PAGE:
## Franklin's Notes

### Chevalley's Theorem

Chevalley's Theorem reads as follows:

Chevalley's Theorem: if $F(x_1,\cdots,x_n)$ is a form of degree less than $n$, then the congruence $F(x_1,\cdots,x_n)\equiv 0\bmod p$ has a nonzero solution.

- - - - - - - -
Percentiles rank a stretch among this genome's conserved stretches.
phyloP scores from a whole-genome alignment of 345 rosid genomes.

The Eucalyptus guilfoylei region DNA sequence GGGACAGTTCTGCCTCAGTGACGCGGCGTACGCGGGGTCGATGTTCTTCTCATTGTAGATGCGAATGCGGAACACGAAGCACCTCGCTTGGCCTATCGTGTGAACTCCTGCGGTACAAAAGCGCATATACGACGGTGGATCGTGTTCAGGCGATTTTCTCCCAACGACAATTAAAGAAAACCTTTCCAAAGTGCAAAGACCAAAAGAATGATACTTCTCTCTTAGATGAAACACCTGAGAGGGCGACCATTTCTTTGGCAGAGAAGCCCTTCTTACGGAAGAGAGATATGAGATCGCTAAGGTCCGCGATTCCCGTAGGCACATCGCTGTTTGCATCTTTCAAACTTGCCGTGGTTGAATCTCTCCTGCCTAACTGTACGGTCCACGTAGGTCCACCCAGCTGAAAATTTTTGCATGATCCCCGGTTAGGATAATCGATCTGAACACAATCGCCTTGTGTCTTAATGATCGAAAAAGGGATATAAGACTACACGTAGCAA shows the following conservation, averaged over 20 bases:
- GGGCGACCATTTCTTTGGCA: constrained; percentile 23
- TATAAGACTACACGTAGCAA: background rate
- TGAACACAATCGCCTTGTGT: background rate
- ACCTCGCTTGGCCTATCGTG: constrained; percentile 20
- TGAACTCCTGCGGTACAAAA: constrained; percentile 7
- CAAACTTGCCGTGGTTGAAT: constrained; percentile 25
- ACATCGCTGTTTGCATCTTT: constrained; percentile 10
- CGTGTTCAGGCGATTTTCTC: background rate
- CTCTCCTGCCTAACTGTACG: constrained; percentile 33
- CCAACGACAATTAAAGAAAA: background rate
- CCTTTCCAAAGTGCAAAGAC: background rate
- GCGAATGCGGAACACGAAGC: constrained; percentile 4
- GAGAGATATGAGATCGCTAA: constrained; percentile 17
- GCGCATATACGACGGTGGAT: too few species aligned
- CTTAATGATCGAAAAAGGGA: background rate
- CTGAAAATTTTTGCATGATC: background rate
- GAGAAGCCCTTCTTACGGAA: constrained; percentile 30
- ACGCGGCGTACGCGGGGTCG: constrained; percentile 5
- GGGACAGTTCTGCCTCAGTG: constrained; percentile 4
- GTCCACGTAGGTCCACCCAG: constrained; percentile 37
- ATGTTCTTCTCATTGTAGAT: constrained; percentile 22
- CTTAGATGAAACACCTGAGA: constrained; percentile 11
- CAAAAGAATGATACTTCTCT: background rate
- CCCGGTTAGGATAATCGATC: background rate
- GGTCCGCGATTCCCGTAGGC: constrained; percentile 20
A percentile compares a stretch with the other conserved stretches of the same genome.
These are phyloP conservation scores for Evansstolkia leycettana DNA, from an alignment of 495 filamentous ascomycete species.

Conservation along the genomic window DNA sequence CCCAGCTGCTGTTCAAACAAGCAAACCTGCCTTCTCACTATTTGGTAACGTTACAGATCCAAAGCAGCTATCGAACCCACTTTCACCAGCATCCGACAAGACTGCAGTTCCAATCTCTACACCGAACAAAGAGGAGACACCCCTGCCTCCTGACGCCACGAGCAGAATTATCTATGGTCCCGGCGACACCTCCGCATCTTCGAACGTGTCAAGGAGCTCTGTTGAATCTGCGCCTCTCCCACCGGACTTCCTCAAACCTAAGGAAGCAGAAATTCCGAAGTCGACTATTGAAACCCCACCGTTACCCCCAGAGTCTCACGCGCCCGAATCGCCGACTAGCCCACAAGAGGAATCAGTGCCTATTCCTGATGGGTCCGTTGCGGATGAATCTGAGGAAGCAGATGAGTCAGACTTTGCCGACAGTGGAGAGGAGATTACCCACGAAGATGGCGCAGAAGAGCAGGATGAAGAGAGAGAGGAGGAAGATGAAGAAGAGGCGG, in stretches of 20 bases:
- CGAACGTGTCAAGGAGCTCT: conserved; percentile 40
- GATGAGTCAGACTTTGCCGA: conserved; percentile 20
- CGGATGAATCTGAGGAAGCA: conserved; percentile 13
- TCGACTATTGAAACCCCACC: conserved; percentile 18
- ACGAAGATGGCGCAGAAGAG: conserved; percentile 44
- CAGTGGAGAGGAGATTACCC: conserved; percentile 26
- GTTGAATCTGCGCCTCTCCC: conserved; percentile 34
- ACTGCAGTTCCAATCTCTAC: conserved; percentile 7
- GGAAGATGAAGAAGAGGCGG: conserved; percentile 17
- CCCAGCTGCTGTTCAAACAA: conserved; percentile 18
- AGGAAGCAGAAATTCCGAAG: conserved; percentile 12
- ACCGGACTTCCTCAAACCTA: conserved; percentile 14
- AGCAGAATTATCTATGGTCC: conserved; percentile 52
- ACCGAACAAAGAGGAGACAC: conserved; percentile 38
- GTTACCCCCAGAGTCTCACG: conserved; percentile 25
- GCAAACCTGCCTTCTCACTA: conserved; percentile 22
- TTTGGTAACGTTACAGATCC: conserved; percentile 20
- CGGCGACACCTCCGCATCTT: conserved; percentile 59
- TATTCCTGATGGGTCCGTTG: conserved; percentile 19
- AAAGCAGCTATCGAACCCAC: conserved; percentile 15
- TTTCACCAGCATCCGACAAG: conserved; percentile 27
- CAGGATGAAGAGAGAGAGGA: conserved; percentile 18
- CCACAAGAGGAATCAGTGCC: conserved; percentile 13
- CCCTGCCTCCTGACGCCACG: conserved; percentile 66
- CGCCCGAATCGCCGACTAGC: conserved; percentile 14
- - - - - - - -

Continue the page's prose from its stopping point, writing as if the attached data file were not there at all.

Proof. This is a corollary of Proposition 2 here . Because a form of degree $>0$ always has one solution, namely the zero solution, it must have more than one solution, since $n$ is greater than its degree. $\blacksquare$